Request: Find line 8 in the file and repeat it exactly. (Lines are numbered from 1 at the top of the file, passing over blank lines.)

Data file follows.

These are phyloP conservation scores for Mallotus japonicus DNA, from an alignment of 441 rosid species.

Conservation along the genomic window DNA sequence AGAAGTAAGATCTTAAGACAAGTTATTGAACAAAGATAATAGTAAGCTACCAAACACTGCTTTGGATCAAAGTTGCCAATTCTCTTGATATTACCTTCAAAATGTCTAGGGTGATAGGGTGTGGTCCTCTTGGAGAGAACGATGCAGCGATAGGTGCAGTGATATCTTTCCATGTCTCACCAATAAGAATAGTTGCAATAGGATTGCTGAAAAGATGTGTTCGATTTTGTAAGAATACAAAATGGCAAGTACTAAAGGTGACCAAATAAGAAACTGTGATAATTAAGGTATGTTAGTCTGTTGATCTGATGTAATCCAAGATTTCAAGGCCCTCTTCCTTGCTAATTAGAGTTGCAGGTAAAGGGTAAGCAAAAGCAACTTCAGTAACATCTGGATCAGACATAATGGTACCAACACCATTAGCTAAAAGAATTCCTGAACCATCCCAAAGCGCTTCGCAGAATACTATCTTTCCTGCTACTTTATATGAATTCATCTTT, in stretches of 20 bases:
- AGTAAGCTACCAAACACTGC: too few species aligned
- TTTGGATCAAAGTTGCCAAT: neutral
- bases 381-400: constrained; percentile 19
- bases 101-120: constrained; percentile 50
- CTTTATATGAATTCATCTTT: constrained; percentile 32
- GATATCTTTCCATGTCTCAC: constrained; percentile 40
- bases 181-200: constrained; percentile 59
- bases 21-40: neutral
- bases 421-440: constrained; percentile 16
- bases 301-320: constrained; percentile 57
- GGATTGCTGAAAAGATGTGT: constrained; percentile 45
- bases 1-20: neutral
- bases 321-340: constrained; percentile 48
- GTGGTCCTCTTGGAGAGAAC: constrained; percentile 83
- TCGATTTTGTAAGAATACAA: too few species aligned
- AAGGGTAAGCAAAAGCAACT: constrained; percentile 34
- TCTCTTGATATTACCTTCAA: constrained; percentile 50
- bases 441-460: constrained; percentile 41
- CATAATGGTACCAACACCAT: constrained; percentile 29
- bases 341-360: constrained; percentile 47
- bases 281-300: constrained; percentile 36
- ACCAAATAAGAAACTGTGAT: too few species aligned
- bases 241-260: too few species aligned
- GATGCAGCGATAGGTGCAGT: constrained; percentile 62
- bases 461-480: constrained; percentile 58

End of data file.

- GATATCTTTCCATGTCTCAC: constrained; percentile 40